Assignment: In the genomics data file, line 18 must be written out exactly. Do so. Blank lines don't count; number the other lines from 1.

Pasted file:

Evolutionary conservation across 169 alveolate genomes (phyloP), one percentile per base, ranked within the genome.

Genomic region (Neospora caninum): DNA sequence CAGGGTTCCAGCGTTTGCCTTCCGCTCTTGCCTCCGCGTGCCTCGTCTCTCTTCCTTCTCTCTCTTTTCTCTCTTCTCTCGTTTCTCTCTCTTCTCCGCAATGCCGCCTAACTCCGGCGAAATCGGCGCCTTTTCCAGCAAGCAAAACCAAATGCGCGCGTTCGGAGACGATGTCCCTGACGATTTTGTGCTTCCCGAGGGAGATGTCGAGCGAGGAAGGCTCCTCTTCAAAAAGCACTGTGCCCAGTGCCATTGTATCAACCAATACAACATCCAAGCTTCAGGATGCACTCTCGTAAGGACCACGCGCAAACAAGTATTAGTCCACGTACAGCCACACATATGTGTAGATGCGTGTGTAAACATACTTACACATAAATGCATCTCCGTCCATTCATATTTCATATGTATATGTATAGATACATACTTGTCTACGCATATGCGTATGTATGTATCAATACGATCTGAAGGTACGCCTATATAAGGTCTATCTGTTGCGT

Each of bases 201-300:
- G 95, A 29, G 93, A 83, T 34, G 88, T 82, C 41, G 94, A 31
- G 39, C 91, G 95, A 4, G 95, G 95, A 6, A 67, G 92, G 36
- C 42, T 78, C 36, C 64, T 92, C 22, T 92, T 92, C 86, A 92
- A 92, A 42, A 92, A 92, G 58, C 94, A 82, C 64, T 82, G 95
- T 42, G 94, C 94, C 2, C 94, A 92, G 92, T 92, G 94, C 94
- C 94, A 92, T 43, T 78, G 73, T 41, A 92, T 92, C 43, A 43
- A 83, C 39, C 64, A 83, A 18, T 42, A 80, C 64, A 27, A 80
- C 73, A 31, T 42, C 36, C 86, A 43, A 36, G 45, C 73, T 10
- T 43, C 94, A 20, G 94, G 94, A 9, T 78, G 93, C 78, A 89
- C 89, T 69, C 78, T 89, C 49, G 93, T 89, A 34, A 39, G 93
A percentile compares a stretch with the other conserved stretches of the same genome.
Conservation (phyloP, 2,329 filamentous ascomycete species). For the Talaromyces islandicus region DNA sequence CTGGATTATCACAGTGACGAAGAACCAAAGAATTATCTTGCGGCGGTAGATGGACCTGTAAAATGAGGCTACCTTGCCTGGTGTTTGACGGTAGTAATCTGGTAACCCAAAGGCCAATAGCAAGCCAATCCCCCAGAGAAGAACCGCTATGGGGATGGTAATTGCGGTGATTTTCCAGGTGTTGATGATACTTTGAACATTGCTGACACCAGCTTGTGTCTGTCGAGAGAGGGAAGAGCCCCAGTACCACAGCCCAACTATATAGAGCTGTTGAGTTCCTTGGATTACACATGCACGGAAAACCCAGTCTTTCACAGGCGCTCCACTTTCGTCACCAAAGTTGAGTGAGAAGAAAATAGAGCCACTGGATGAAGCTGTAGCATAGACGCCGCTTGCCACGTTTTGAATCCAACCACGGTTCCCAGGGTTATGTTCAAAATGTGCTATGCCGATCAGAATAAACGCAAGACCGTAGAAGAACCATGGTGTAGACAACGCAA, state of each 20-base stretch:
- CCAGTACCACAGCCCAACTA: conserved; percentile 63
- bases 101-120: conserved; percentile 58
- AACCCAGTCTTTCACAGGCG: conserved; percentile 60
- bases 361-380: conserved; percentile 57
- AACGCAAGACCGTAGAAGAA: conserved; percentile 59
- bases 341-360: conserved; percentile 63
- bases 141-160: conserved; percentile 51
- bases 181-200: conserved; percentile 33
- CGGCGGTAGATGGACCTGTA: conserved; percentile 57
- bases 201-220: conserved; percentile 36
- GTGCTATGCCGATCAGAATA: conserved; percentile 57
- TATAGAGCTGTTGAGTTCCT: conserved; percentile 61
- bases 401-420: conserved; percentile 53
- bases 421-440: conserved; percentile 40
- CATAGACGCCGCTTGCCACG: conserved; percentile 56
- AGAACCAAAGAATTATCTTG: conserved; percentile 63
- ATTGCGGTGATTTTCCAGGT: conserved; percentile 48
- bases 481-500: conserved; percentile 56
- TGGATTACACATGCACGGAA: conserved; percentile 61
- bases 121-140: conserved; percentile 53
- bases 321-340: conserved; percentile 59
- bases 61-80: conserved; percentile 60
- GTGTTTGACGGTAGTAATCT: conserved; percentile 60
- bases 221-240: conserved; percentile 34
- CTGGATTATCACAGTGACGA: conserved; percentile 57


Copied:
- AACCCAGTCTTTCACAGGCG: conserved; percentile 60